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Social and Relationship Intervention

There are many recognized experts in social and relationship development in the world of autism. Among the two most respected are Carol Gray, writer of the acclaimed Social Story™ books and Steven Gutstein, who has trademarked his therapy which is known as Relationship Development Intervention™ or RDI™. Dr. Gray's works, as well as a description of how to write a social story™ are found on her website The Gray Center. Information on Dr. Gutstein's work can be found at The Connection Center.

We have yet to officially use social stories™, so cannot offer any specific recommendations as to their efficacy. Carol Gray's reputation is strong and unblemished, and her center for autism education is a 501(c)(3) non-profit. Many have recommended her approach as a useful social tool, and we defer to their experience. RDI™ offers many testimonials as well, but the costs are prohibitive for most families. At 2005 prices, the introductory training DVD goes for $150, and the 4-day parent training seminar is nearly 2K! In addition, there are hefty penalties for cancellation, even if you give several months notice. At such high cost, we will look hard for alternatives to recommend. Happily, we are finding that many teaching tools and techniques we were already using are redundantly described in RDI™. Nonetheless, we feel that the description and techniques used in RDI™ are likely valuable, and are embarking on a thorough investigation of the RDI™ system of training seminars and consultants as an adjunct. If buying into a relationship "system" is worth the money, we will tell you. We like that Dr. Gutstein attempts to explain the development of social relationships in a developmental sequence, which is the basis for all good educational strategies. Another advantage of being able to use an education "system" is that Assessment tools, goals and supports are already in place. Many find it worth the money to have a full supported program at their disposal.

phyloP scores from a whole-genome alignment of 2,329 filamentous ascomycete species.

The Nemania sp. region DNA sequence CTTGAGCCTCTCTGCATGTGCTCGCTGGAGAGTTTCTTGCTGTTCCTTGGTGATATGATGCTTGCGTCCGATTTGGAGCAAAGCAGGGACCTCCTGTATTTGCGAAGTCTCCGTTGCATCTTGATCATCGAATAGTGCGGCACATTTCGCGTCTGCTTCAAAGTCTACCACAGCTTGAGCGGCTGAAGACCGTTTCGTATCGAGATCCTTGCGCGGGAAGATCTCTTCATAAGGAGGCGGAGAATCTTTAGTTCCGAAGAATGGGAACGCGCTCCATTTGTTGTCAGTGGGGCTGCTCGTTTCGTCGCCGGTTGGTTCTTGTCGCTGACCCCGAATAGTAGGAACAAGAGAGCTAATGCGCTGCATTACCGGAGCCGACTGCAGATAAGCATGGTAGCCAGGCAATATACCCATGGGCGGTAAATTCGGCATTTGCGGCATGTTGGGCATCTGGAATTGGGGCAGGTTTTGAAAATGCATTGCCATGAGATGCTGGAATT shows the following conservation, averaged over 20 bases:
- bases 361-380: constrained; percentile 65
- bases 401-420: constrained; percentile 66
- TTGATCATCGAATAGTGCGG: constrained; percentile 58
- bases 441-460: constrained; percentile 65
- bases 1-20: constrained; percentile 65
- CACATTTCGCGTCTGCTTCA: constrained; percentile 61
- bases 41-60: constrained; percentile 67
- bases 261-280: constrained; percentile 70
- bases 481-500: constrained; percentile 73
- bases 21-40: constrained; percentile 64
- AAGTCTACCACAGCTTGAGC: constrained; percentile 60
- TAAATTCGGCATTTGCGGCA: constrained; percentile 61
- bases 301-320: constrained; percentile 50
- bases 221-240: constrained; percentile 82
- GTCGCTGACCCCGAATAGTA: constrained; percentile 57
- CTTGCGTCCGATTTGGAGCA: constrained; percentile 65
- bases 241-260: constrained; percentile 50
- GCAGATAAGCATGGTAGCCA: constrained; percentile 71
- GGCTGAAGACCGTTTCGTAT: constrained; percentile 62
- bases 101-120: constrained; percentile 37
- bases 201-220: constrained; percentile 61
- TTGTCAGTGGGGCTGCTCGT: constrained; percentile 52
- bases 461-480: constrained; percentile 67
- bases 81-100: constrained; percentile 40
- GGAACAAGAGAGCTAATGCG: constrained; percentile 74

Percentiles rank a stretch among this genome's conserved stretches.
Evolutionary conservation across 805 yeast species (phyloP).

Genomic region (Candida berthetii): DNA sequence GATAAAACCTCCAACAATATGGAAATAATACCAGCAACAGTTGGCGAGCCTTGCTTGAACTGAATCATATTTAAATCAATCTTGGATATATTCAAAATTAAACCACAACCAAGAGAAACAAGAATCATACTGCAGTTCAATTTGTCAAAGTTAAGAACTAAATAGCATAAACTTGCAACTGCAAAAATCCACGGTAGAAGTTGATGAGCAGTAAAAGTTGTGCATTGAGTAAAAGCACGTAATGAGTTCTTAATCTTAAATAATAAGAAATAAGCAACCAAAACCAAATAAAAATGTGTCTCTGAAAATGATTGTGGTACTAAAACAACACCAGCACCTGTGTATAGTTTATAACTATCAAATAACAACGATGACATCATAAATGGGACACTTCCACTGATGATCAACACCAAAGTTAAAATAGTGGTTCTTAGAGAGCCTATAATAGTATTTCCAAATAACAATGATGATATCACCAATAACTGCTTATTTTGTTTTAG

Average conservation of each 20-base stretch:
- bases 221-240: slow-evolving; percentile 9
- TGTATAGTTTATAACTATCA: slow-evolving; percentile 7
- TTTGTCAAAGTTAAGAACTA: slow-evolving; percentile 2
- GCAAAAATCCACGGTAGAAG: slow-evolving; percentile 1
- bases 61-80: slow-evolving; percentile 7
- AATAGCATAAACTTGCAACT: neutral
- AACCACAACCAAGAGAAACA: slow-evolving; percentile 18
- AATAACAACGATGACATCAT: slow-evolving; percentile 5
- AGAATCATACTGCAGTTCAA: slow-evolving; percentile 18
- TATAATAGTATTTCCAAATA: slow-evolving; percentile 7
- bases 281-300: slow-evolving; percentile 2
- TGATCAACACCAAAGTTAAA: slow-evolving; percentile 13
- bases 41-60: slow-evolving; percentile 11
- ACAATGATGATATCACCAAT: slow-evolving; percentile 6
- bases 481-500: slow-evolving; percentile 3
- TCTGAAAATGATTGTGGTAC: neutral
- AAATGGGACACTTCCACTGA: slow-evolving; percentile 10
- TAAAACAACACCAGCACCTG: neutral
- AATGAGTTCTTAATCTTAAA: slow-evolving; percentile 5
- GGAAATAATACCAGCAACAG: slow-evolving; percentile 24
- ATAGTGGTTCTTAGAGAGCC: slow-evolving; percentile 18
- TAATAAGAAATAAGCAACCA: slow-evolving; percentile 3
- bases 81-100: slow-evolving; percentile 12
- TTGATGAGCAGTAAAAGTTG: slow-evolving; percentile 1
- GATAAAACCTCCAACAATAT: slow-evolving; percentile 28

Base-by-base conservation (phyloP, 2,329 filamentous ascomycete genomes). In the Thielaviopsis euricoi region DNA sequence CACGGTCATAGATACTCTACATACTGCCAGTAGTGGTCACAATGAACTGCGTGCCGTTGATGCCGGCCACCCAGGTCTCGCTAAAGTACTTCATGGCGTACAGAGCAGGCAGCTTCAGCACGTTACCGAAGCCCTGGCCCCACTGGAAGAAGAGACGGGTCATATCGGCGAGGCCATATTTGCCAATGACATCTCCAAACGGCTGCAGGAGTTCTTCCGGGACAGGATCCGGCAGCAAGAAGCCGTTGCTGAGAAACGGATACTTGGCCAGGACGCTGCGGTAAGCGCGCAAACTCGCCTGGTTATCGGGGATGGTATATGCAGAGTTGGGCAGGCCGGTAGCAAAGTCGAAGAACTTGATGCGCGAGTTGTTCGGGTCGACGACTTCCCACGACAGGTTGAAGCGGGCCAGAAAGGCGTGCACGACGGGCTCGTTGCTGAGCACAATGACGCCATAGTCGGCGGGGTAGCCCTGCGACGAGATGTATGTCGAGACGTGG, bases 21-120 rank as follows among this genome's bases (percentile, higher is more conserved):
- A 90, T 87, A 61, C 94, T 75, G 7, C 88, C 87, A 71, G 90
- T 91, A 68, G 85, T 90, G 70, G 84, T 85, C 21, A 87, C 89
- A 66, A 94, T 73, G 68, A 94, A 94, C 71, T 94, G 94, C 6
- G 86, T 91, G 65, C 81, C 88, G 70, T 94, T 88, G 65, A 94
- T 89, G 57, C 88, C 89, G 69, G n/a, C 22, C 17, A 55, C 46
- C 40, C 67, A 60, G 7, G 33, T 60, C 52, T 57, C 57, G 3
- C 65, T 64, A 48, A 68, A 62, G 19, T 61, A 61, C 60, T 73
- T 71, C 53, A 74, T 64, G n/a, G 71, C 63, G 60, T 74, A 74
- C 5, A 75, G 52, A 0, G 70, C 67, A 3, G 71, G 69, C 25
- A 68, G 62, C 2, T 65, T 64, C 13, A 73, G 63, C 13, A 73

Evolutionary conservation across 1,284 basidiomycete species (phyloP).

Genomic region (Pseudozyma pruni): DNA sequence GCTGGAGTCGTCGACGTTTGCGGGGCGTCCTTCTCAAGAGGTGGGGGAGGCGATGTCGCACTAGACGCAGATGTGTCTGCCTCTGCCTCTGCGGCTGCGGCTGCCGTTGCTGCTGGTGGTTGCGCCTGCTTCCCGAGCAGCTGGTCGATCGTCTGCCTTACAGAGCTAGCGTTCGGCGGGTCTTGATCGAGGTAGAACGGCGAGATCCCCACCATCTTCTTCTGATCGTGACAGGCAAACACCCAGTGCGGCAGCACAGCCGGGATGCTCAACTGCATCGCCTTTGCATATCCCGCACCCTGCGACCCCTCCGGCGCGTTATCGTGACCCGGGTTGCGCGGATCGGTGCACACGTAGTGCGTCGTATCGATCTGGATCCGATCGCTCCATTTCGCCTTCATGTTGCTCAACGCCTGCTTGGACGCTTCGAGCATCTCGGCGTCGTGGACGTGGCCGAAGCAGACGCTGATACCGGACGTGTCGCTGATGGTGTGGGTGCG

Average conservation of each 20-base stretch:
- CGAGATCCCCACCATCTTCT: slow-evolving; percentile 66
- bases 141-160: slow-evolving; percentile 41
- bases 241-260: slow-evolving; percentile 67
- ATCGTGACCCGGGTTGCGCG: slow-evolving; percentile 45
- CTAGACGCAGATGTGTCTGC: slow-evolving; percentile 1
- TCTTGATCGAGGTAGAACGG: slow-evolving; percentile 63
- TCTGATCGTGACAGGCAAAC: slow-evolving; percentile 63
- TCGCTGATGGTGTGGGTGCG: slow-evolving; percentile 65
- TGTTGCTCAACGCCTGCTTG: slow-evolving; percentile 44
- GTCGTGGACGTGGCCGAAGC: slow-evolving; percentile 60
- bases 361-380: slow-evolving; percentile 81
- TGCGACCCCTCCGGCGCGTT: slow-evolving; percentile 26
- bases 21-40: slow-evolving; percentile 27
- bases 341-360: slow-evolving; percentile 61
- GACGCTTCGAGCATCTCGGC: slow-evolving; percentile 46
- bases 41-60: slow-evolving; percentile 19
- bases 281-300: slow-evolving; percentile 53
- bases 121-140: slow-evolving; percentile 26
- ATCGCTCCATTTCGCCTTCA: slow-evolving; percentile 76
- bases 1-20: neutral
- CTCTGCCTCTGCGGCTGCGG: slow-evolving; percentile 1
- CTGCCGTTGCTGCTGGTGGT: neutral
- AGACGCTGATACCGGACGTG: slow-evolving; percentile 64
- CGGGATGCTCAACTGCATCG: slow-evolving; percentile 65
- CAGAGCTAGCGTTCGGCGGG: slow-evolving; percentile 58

The Connections Center website offers many useful tips and information, as well as live free chats every Tuesday night at the The Connection Center chat room. In addition, there are three large online yahoo groups dedicated to RDI™. The first two are for RDI™ only, and don't welcome discussion of ABA methodology. Nevertheless, they are good places to cull information about teaching social skills, as well as to hear encouraging stories about RDI™ successes. There are several RDI™ families on these lists who have been doing it a while, and offer great assistance and advice to new families. Click below to join either group. The latter group, RDI-Mid-Atlantic, has a very extensive list of files located on the group web page that are very useful for finding ideas on how to implement RDI™.

Click here to join RDI_NC
Click to join RDI_NC
Click here to join RDI-Mid-Atlantic
Click to join RDI-Mid-Atlantic

The third group dedicated to discussing RDI was founded by Autism Teaching Tools website owner, Juliet Burk, to discuss how RDI might benefit current ABA programming. This list is called abaplusrdi, and is largely represented by parents and professionals who use ABA or Verbal Behavior techniques successfully and are looking to enhance social and relationship skill acquisition.

Click here to join abaplusrdi
Click to join abaplusrdi
Until we see what RDI™ has to offer, we present our experience with social and relationship intervention. I have chosen to trademark it, just so no one else can! So be it known that Social and Relationship Intervention™ (SRI™) is now taken and may be used by anyone, anywhere in the world for open discussion and not economic gain. In all fairness, we need parents and professionals to be able to describe social and relationship goals and ideas in their programs without fear of economic retribution . This list represents the best of tips we have found so far. The ideas have been taken from child development schedules, texts, journals, personal experiences and conversations with other parents. Any resemblance of these goals to other trademarked interventions, including RDI™ is unintentional and coincidental. Normal child social development can not be trademarked. God got there first. The rest of us try only to describe it.